Role of astroglia in major depression
Principal Investigator: Prabhakara Choudary, Ph.D.
Multiple lines of recent evidence implicate glial cells in the etiology of major depression. For example, lowered astrocyte counts have been documented in the frontal cortex, in regions important for cognition, mood and motivation. Neuroimaging studies and postmortem histological and morphometric studies of depressed individuals who died young by suicide suggest a possible role for astroglia. Yet, hypotheses concerning depression etiology dogmatically approach major depression as a disorder of neurons, and ignore glia. To resolve this paradox, we profiled gene expression pattern in postmortem frontal cortex of depressed individuals using high density oligonucleotide microarrays. To our dismay, we found significant downregulation of glutamatergic genes, e.g., glial high-affinity glutamate transporters (SLC1A2 and SLC1A3) and glutamine synthetase (GS), concomitant with upregulation of the genes encoding glutamate (NMDA) and GABA receptor subunits (GABA-A receptor α1 and GABA-A receptor β3). These results provide further compelling evidence for the role of astroglia in major depression, since astrocytes are the site of biosynthesis of SLC1A2, SLC1A3 and GS. They also raise several tantalizing questions, e.g., (i) what changes in these genes (DNA) cause their transcript levels to drop?; (ii) do translational changes corroborate the transcriptional changes observed?; and (iii) will these genes potentially be useful as biomarkers of major depression? We are addressing these questions using a variety of tools and techniques, including: Laser Capture Microdissection (LCM); miRNA; and immunochemical and biological assays of functional activities. We anticipate the results will lead to the development of early detection screens with increased sensitivity and specificity. Similarly, the abnormal molecules/ circuits identified here could serve as targets for novel drugs, e.g., NMDA receptor antagonists or agents that can selectively restore the balance between inhibitory and excitatory synaptic transmission, and curtail excessive excitatory activity, ushering in an era of pathophysiological mechanism-targeted rather than symptom-based therapeutics. These studies are a part of an interdisciplinary multi-investigator study, carried out in close collaboration with fellow members of the Conte Center and Pritzker Consortium (of five US universities).
Engrailed2 regulates forebrain monoamines and behavior
Engrailed2 is a homeodomain transcription factor that regulates embryonic hindbrain development. Single nucleotide polymorphisms in EN2, the gene coding for Engrailed2, have been associated with autism in five independent genetic studies, implicated EN2 genetic variants as a likely autism susceptibility gene. This project investigates monoamine levels and behavioral phenotypes relevant to the symptoms of autism in En2 knockout mice. We are conducting behavioral assays relevant to sociability, cognition, and depression. Pharmacological treatments that reverse the noradrenergic abnormalities discovered by our collaborator Manny DiCicco-Bloom are being evaluated for reversal of behavioral phenotypes in En2 knockout mice.
Genetics and physiology of emotion in Fragile X syndrome
Principal Investigator: David Hessl, Ph.D.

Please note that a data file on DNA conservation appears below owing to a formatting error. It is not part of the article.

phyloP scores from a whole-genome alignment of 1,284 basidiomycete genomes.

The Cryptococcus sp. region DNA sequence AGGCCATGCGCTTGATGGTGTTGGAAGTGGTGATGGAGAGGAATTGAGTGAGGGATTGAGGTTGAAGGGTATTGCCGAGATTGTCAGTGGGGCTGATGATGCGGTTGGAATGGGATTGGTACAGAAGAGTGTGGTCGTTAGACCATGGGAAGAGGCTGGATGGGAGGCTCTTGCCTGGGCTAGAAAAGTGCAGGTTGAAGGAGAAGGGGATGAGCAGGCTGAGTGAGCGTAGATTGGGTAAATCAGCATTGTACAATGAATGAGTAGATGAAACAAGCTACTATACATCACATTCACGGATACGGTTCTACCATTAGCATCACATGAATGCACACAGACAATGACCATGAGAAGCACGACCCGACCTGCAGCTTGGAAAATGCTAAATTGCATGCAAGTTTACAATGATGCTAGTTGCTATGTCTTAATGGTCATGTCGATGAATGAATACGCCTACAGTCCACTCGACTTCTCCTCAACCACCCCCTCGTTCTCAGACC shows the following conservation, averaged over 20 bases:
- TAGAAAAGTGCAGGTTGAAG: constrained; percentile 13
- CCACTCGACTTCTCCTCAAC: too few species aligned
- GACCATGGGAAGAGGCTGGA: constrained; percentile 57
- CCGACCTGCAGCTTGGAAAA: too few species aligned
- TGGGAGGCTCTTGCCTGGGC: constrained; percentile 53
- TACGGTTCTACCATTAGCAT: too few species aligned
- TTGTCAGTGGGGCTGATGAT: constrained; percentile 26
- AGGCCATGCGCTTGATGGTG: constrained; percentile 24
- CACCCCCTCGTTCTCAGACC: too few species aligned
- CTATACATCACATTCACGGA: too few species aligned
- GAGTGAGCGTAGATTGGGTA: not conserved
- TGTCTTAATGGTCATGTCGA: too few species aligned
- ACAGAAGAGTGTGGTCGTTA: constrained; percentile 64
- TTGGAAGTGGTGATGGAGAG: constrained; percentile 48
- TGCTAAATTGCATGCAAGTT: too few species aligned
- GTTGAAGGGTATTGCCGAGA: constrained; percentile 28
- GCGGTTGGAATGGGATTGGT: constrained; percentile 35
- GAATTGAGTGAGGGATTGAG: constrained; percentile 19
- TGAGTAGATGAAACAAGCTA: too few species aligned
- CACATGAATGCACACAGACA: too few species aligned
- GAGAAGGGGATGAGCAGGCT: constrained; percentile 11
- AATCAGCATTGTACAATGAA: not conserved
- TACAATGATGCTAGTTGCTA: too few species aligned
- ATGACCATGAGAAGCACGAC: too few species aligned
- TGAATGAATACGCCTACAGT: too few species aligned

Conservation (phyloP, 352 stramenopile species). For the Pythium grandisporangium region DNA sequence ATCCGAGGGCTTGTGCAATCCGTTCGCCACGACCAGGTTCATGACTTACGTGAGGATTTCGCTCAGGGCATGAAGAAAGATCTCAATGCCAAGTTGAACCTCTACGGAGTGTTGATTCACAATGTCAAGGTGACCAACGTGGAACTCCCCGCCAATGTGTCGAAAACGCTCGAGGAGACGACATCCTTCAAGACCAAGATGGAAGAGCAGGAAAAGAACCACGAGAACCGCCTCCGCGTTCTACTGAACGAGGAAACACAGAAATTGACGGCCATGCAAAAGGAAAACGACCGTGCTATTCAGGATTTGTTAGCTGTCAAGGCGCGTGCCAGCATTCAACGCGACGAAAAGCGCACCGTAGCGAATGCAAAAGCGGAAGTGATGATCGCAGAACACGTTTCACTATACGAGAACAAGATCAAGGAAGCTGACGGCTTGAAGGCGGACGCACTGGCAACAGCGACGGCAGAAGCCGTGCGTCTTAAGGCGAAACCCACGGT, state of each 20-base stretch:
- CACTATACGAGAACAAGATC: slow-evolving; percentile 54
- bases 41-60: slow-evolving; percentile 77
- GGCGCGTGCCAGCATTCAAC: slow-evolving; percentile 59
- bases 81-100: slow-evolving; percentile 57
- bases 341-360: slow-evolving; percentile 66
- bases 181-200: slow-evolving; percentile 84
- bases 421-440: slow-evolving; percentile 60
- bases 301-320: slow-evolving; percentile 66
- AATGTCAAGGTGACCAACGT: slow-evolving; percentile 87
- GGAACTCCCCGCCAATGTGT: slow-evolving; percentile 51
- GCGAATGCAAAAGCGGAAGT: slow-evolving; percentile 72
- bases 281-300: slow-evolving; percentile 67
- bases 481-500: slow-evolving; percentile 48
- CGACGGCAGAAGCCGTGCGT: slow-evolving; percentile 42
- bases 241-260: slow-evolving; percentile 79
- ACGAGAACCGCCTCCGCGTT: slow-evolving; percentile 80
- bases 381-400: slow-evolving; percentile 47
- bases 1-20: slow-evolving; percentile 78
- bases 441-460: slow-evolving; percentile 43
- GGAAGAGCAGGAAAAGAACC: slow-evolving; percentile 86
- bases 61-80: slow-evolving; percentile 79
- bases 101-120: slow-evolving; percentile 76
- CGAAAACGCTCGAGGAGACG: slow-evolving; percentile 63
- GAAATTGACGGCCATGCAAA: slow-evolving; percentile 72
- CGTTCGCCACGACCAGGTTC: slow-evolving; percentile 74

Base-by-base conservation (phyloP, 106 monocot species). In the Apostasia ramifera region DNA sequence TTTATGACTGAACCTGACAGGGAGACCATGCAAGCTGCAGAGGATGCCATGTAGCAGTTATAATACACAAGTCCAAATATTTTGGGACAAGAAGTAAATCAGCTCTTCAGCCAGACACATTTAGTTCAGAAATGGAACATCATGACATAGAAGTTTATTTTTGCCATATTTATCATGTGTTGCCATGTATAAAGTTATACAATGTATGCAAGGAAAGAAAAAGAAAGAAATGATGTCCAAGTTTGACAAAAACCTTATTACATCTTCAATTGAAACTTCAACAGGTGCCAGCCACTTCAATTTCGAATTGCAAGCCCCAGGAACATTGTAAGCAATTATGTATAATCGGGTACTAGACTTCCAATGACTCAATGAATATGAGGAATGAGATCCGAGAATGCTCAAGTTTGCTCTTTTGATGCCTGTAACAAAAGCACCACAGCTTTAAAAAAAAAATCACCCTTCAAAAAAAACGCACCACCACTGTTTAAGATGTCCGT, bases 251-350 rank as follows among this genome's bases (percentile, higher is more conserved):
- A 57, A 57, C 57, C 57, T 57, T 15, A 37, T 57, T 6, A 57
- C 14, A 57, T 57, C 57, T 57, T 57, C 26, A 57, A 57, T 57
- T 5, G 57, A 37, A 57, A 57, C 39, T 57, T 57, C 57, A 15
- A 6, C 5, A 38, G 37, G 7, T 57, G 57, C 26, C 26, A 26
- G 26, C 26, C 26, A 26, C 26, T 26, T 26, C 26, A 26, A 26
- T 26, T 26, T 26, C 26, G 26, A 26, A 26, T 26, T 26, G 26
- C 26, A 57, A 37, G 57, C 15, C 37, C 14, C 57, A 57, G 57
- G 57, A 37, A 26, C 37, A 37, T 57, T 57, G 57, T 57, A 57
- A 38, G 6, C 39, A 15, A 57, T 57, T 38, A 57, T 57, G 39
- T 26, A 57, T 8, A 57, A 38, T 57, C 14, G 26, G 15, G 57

This research investigates genetic, physiological, and environmental factors that contribute to emotional problems in individuals with Fragile X syndrome, and in carriers of the Fragile X mental retardation 1 (FMR1) gene. In addition to cognitive impairment, children and adults with Fragile X syndrome demonstrate a characteristic behavioral phenotype that includes prominent social anxiety and avoidance. Using psychophysiological measures including potentiated startle reflex, electrodermal response, and cardiovascular reactivity, we are examining the biological basis of these difficulties. Given that many individuals with Fragile X also have autism, we are especially interested in knowing whether physiological reactivity contributes to deficits in reciprocal social interaction in these individuals. In addition, in collaboration with other member of the Fragile X team at U.C. Davis, we are studying variation in other genes including the monoamine oxydase A and serotonin transporter polymorphisms as well as environmental factors that may explain variation in the severity of the behavioral phenotype. Finally, related work in the laboratory focuses on limbic system function in adult premutation carriers in collaboration with Drs. Rivera, Tassone, and Hagerman. We have recently established that male carriers with abnormal elevation of FMR1 mRNA report higher rates of psychological symptoms. We are seeking to understand the brain basis of these symptoms, and the relevance of these findings to the Fragile X-Associated Tremor Ataxia Syndrome, which occurs in older male and rare female carriers.
Immune system regulation of neural stem cells in the prenatal brain
Principal Investigator: Stephen C. Noctor, Ph.D.
Recent studies show that microglia, the immune cell component of the central nervous system, colonize neural stem cell niches and regulate cell production in proliferative regions of the prenatal brain. The goal of this project is to identify the signaling pathways that regulate interactions between microglia and neural stem cells in the developing brain under normal and pathological conditions. This project will contribute to our understanding of the etiology of neurodevelopmental disorders, such as schizophrenia and autism, in which immune system activation during gestation has been implicated.